Oct 28
Connie Regan-Blake updated an event
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Connie Regan-Blake's Taking Your Story to the Stage Workshop at StoryWindow Productions

April 5, 2019 to April 7, 2019
The focus of this “Taking Your Story to the Stage” 3-day workshop is on storytelling performance. Each participant is asked to come with a story that is almost “stage-ready.” Set in Connie’s home tucked in the beautiful mountains surrounding Asheville, NC, this workshop provides a supportive, affirming…See More
Oct 28
Rob Neufeld posted a discussion

Let’s say every word is precious

Let’s say every word is precious (Part of Living Poem) Let’s say every word is precious.Say every word is precious.Every word is precious.Every word precious.Every word.Word.--Rob Neufeld, Oct. 16, 2018See More
Oct 17
Rob Neufeld posted discussions
Oct 12
Nancy Sutton replied to Rob Neufeld's discussion Metamorphoses
"Poignant in so many ways!   "
Oct 3
Rob Neufeld posted a discussion

Metamorphoses

Metamorphoses (Part of Living Poem)Hear audio: Metamorphoses%20181004_0192.MP3 So Apollo committed the first rape.He’d come back from exterminating Python,The Bane of Humanity, now his arrow-victim,And stopped to mock…See More
Oct 2
Joan Henehan replied to Joan Henehan's discussion on Reading Living Poem
"Fantastic, that will be very helpful."
Sep 22
Rob Neufeld posted a discussion

First Drumbeat

First Drumbeat(Part of Living Poem) The time has come.Call it a drum,Or a crumb,What’s left of life. I used to tell a jokeWhen my life was wide,And I was a stud,And not a dud—I knowI’m not a dud.  I’m a dude,A dad.  But everyone mustRebut the dud chargeAt summing up time. Oh yeah, the joke,A trademark one for meIn that it’s not funny. I used to say I’ll never retireFrom writingBecause if I’m ever…See More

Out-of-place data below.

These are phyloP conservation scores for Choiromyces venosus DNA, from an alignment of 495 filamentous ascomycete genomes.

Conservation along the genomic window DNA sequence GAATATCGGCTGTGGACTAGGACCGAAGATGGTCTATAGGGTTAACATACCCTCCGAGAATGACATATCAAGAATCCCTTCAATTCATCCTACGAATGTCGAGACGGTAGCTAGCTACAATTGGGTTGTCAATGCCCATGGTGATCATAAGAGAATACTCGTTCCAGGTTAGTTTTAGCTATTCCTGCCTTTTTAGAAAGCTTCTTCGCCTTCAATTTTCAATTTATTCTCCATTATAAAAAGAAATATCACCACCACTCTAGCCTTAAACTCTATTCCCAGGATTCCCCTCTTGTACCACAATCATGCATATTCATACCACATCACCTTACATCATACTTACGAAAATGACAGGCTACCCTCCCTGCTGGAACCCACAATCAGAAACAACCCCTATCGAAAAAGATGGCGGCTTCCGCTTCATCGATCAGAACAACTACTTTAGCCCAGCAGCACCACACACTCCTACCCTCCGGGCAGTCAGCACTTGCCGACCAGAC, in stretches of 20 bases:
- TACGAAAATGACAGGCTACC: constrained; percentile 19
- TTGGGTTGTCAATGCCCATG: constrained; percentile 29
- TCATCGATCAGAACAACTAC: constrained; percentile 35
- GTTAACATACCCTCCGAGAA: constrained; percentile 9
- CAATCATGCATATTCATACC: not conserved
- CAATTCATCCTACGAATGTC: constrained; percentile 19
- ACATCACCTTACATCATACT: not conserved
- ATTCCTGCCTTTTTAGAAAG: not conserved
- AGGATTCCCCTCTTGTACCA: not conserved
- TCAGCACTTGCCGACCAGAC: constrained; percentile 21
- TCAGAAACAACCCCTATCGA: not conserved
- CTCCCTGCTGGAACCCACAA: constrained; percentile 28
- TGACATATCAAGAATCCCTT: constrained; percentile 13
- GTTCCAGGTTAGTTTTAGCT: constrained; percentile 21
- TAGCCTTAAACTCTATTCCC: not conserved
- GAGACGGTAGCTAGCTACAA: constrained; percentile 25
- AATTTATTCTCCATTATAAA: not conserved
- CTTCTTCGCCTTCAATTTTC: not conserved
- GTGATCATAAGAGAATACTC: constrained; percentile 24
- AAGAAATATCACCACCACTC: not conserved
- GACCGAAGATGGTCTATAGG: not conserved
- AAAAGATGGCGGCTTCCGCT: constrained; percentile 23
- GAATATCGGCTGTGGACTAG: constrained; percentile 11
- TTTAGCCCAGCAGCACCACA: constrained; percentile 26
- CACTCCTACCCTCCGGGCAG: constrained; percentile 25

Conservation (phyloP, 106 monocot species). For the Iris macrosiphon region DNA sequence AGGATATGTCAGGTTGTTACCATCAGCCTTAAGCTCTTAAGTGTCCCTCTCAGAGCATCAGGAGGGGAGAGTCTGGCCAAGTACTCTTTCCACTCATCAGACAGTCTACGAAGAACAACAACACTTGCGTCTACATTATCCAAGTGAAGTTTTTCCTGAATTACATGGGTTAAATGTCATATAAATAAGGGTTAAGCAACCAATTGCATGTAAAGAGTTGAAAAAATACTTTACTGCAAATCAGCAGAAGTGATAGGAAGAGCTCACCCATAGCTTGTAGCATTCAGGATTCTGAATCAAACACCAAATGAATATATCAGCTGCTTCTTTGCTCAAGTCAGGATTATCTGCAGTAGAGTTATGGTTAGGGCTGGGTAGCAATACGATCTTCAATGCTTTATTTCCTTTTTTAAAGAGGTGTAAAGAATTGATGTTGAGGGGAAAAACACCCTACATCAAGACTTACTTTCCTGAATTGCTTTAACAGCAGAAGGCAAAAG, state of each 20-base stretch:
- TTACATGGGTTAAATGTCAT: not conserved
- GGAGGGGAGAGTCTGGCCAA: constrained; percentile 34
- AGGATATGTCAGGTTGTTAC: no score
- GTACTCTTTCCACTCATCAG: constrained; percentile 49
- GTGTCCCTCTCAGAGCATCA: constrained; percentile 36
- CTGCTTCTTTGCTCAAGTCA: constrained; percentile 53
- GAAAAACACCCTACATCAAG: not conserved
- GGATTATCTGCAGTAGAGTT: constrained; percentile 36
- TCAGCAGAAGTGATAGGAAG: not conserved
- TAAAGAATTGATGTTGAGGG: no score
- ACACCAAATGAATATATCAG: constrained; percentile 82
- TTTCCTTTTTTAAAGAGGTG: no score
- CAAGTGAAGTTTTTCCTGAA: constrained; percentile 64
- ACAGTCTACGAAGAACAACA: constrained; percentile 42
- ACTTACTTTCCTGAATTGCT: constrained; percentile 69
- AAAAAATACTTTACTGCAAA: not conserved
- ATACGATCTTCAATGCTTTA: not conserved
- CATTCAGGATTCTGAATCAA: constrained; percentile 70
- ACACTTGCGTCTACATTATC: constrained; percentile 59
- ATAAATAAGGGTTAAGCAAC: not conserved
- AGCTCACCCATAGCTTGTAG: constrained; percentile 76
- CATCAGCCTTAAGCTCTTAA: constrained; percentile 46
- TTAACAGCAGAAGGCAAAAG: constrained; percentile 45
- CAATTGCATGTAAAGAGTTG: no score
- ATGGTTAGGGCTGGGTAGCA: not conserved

Sep 22
Rob Neufeld replied to Joan Henehan's discussion on Reading Living Poem
"Thanks for the prompt, Joan!  I have attached the whole work in progress as a doc at the bottom of the table of contents page: http://thereadonwnc.ning.com/special/living-poem"
Sep 22
Joan Henehan replied to Joan Henehan's discussion on Reading Living Poem
"Is there a way from this website to print everything or might you send me such a document to bayjh@icloud.com?"
Sep 22
Julia Nunnally Duncan posted an event
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Julia Nunnally Duncan at Marion Branch McDowell County Public Library

October 24, 2018 from 4pm to 5pm
Julia Nunnally Duncan will be launching her new poetry collection A Neighborhood Changes (Finishing Line Press, 2018) at a book presentation and signing to be held at the McDowell County Public Library in Marion on October 24.See More
Sep 21
Rob Neufeld replied to Joan Henehan's discussion on Reading Living Poem
"This could be interesting--thanks!  I'm at 828-505-1973 (my home business office).  And RNeufeld@charter.net."
Sep 20

Burnsville novelist explores Old West serial murders

by Rob Neufeld

[See full interview with Charles Price]

 

            Charles Price—originally of Clay County; then of Washington, D.C.; and now of Burnsville—has never been politically correct, as far as I know.

            Nor has he ever been a sensationalist.  His quartet of novels set in fictionalized Clay County from the Civil War up through the early 20th century portray, with penetrating honesty, a wide range of low and high characters involved in historical conflicts. 

In this way, his work is most akin to the novels of John Ehle.